Protesting farmers in India agreed on Saturday to hold talks with the government as thousands continue to camp on the borders around the capital New Delhi, demanding a rollback of three new farm laws passed earlier this year.
Addressing a press conference on Saturday evening, leaders representing 40 farmer groups said they proposed to hold the next round of talks on Dec. 29.
“We have decided to hold talks and are giving a proposal. Our proposal is that talks between representatives of farmers and the central government be held on December 29 at 11 a.m.,” said Yogendra Yadav, from the Swaraj India organization.
While reading out the letter sent to the government, Yadav said the first item on the agenda of the meeting should be the modalities of repealing the three laws.
Darshan Pal, another leader among the farmers said they would organize a “tractor march” from the Singhu border on the outskirts of the capital on Dec. 30. “New year is coming. We’re inviting the people of Delhi and the adjoining areas to come and celebrate their New Year on January 1, 2021, and have meals with us,” he said.
The Singhu border is New Delhi’s northern entrance from the Haryana state and is presently filled with thousands of farmers.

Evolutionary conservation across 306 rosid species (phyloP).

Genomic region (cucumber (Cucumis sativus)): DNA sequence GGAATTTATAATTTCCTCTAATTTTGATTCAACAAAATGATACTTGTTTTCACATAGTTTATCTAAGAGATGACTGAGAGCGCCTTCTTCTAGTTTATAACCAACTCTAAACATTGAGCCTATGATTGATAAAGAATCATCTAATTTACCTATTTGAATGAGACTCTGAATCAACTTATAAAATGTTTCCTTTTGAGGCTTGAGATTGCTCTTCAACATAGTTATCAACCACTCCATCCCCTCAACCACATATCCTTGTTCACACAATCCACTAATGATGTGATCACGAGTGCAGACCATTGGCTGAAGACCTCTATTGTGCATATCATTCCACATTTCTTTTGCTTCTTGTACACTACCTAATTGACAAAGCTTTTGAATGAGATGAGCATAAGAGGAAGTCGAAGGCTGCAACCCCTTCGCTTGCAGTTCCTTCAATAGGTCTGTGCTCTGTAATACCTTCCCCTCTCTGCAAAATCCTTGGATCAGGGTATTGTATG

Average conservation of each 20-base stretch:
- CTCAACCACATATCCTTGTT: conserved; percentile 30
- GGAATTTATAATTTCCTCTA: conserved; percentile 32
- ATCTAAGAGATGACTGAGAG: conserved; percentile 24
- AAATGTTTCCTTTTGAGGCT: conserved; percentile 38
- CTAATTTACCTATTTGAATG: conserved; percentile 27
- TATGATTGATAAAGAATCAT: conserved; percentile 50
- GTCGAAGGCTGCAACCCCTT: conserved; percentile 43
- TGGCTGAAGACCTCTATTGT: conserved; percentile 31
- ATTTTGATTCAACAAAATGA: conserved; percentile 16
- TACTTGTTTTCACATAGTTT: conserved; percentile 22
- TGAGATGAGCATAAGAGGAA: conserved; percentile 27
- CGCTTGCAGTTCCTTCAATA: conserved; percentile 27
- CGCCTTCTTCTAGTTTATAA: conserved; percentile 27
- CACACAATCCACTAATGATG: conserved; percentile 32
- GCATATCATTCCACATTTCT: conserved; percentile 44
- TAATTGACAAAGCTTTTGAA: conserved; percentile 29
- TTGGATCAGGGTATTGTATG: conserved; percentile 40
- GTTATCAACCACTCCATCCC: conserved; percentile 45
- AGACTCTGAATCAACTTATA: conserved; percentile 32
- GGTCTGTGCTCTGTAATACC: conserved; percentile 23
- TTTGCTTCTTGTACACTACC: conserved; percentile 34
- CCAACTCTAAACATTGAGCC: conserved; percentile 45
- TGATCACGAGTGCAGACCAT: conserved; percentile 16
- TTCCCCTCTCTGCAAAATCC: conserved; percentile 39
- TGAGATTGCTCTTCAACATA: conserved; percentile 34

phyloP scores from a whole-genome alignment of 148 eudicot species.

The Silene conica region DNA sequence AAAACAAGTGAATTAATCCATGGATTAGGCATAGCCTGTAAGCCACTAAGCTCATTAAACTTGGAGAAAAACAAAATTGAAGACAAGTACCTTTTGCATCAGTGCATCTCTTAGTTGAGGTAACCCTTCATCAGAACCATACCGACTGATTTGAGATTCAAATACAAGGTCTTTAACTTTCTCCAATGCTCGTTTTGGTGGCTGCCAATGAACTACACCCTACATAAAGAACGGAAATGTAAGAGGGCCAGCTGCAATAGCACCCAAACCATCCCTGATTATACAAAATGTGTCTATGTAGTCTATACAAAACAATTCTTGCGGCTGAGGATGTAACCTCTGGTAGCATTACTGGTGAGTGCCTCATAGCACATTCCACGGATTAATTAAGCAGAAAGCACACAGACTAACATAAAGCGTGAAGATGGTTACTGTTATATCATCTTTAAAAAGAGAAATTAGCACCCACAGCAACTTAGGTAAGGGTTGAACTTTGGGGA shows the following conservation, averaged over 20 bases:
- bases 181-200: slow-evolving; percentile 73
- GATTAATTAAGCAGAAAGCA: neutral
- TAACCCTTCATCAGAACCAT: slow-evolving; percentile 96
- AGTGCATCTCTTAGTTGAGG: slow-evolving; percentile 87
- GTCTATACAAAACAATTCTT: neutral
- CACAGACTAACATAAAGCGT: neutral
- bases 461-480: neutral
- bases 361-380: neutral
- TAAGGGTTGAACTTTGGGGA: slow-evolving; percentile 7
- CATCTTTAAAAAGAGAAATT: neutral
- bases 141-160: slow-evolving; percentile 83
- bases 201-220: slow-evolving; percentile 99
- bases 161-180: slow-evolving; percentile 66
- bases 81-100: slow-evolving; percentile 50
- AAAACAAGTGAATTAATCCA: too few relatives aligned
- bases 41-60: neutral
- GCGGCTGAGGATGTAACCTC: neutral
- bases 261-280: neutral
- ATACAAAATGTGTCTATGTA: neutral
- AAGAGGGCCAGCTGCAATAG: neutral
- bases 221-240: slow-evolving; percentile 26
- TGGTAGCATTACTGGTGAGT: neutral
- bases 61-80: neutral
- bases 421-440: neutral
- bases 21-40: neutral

Three new agriculture laws passed in parliament triggered the agitation, with thousands of protesting farmers pushing for authorities to repeal them.
The deadlock over the agitation has continued for weeks as farmer representatives are demanding nothing less than the laws’ rollback.
Local media reported Saturday that the Bharatiya Janta Party (BJP)-led National Democratic Alliance (NDA) which is ruling the Indian government, lost one of its allies, the Rashtriya Loktantrik Party, as its chief joined the farmers in the ongoing protest.
Why are farmers protesting?
In September, the Indian government announced “three agricultural reforms,” that many suspect will further exploit farmers and threaten food security in the country.
The new reforms allow large companies to buy produce from farmers directly. In India, farmers usually sell their produce at local state-registered markets that ensure they receive a minimum support price, which protects them from price shocks in case of a bad crop year.
Farmers believe that in the absence of state regulators, big corporations will exploit them. The new laws also include the promotion of contract farming and lift a ban on the storage of potatoes, onions, and pulses.
While the Indian government is trying to resolve the matter through talks and so far several rounds of talks have taken place, there has been no conclusion yet.
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